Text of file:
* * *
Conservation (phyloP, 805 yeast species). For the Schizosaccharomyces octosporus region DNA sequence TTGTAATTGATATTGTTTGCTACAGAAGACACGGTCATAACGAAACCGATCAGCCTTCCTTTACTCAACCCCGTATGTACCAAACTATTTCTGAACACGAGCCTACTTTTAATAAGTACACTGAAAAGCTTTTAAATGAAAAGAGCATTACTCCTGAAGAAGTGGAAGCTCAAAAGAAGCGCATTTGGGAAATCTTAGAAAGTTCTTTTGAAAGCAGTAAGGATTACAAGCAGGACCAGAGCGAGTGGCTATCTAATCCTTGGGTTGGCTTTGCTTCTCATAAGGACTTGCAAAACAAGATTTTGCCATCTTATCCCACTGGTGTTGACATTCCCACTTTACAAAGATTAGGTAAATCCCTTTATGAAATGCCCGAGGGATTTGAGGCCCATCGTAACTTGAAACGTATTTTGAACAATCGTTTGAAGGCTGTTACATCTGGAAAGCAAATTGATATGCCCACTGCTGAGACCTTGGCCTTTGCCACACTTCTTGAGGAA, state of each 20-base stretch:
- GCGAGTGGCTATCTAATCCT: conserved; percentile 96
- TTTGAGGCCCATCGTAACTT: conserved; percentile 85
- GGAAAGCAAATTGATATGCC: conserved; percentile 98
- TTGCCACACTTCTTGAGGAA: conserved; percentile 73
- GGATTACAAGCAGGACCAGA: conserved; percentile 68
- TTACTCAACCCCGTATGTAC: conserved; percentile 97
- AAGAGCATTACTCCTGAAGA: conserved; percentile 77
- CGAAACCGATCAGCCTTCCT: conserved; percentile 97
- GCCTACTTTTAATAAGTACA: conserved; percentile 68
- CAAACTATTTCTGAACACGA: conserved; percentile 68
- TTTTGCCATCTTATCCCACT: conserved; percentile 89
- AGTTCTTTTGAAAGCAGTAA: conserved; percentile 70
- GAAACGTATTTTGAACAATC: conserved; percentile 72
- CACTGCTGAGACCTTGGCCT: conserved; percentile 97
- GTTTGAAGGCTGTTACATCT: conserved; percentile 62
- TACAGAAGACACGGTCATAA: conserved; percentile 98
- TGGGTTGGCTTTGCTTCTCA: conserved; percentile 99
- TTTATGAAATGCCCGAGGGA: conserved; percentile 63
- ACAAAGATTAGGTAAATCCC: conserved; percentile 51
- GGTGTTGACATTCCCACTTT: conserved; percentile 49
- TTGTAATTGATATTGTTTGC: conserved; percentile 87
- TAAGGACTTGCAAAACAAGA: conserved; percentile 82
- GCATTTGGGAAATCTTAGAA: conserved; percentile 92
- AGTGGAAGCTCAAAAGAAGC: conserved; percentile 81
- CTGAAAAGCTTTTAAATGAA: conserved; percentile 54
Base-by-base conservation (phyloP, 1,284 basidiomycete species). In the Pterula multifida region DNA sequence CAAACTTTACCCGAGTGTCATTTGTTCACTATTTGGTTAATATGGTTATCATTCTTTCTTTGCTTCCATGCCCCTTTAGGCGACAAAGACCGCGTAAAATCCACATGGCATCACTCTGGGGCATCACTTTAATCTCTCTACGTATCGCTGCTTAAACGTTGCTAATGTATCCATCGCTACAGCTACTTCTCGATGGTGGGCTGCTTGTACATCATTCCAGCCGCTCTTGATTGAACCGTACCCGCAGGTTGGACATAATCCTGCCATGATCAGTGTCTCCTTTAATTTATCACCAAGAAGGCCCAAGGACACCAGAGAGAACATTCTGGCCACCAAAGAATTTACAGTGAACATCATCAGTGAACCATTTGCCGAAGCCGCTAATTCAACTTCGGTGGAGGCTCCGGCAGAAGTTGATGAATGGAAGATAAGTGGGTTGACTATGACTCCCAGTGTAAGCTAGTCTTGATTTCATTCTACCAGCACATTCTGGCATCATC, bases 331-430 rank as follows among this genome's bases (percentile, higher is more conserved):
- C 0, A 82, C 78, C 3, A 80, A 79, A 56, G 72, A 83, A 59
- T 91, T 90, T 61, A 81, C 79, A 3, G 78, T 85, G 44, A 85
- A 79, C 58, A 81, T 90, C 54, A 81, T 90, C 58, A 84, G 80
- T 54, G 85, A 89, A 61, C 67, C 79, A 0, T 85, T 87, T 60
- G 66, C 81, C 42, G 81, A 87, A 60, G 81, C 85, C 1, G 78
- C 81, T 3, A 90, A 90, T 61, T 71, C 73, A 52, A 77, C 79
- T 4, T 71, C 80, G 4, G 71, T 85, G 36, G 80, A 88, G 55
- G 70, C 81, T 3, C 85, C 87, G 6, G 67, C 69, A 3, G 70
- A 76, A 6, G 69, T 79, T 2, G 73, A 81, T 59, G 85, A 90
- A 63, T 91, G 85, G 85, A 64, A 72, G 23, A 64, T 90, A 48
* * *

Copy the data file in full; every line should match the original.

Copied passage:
Conservation (phyloP, 805 yeast species). For the Schizosaccharomyces octosporus region DNA sequence TTGTAATTGATATTGTTTGCTACAGAAGACACGGTCATAACGAAACCGATCAGCCTTCCTTTACTCAACCCCGTATGTACCAAACTATTTCTGAACACGAGCCTACTTTTAATAAGTACACTGAAAAGCTTTTAAATGAAAAGAGCATTACTCCTGAAGAAGTGGAAGCTCAAAAGAAGCGCATTTGGGAAATCTTAGAAAGTTCTTTTGAAAGCAGTAAGGATTACAAGCAGGACCAGAGCGAGTGGCTATCTAATCCTTGGGTTGGCTTTGCTTCTCATAAGGACTTGCAAAACAAGATTTTGCCATCTTATCCCACTGGTGTTGACATTCCCACTTTACAAAGATTAGGTAAATCCCTTTATGAAATGCCCGAGGGATTTGAGGCCCATCGTAACTTGAAACGTATTTTGAACAATCGTTTGAAGGCTGTTACATCTGGAAAGCAAATTGATATGCCCACTGCTGAGACCTTGGCCTTTGCCACACTTCTTGAGGAA, state of each 20-base stretch:
- GCGAGTGGCTATCTAATCCT: conserved; percentile 96
- TTTGAGGCCCATCGTAACTT: conserved; percentile 85
- GGAAAGCAAATTGATATGCC: conserved; percentile 98
- TTGCCACACTTCTTGAGGAA: conserved; percentile 73
- GGATTACAAGCAGGACCAGA: conserved; percentile 68
- TTACTCAACCCCGTATGTAC: conserved; percentile 97
- AAGAGCATTACTCCTGAAGA: conserved; percentile 77
- CGAAACCGATCAGCCTTCCT: conserved; percentile 97
- GCCTACTTTTAATAAGTACA: conserved; percentile 68
- CAAACTATTTCTGAACACGA: conserved; percentile 68
- TTTTGCCATCTTATCCCACT: conserved; percentile 89
- AGTTCTTTTGAAAGCAGTAA: conserved; percentile 70
- GAAACGTATTTTGAACAATC: conserved; percentile 72
- CACTGCTGAGACCTTGGCCT: conserved; percentile 97
- GTTTGAAGGCTGTTACATCT: conserved; percentile 62
- TACAGAAGACACGGTCATAA: conserved; percentile 98
- TGGGTTGGCTTTGCTTCTCA: conserved; percentile 99
- TTTATGAAATGCCCGAGGGA: conserved; percentile 63
- ACAAAGATTAGGTAAATCCC: conserved; percentile 51
- GGTGTTGACATTCCCACTTT: conserved; percentile 49
- TTGTAATTGATATTGTTTGC: conserved; percentile 87
- TAAGGACTTGCAAAACAAGA: conserved; percentile 82
- GCATTTGGGAAATCTTAGAA: conserved; percentile 92
- AGTGGAAGCTCAAAAGAAGC: conserved; percentile 81
- CTGAAAAGCTTTTAAATGAA: conserved; percentile 54
Base-by-base conservation (phyloP, 1,284 basidiomycete species). In the Pterula multifida region DNA sequence CAAACTTTACCCGAGTGTCATTTGTTCACTATTTGGTTAATATGGTTATCATTCTTTCTTTGCTTCCATGCCCCTTTAGGCGACAAAGACCGCGTAAAATCCACATGGCATCACTCTGGGGCATCACTTTAATCTCTCTACGTATCGCTGCTTAAACGTTGCTAATGTATCCATCGCTACAGCTACTTCTCGATGGTGGGCTGCTTGTACATCATTCCAGCCGCTCTTGATTGAACCGTACCCGCAGGTTGGACATAATCCTGCCATGATCAGTGTCTCCTTTAATTTATCACCAAGAAGGCCCAAGGACACCAGAGAGAACATTCTGGCCACCAAAGAATTTACAGTGAACATCATCAGTGAACCATTTGCCGAAGCCGCTAATTCAACTTCGGTGGAGGCTCCGGCAGAAGTTGATGAATGGAAGATAAGTGGGTTGACTATGACTCCCAGTGTAAGCTAGTCTTGATTTCATTCTACCAGCACATTCTGGCATCATC, bases 331-430 rank as follows among this genome's bases (percentile, higher is more conserved):
- C 0, A 82, C 78, C 3, A 80, A 79, A 56, G 72, A 83, A 59
- T 91, T 90, T 61, A 81, C 79, A 3, G 78, T 85, G 44, A 85
- A 79, C 58, A 81, T 90, C 54, A 81, T 90, C 58, A 84, G 80
- T 54, G 85, A 89, A 61, C 67, C 79, A 0, T 85, T 87, T 60
- G 66, C 81, C 42, G 81, A 87, A 60, G 81, C 85, C 1, G 78
- C 81, T 3, A 90, A 90, T 61, T 71, C 73, A 52, A 77, C 79
- T 4, T 71, C 80, G 4, G 71, T 85, G 36, G 80, A 88, G 55
- G 70, C 81, T 3, C 85, C 87, G 6, G 67, C 69, A 3, G 70
- A 76, A 6, G 69, T 79, T 2, G 73, A 81, T 59, G 85, A 90
- A 63, T 91, G 85, G 85, A 64, A 72, G 23, A 64, T 90, A 48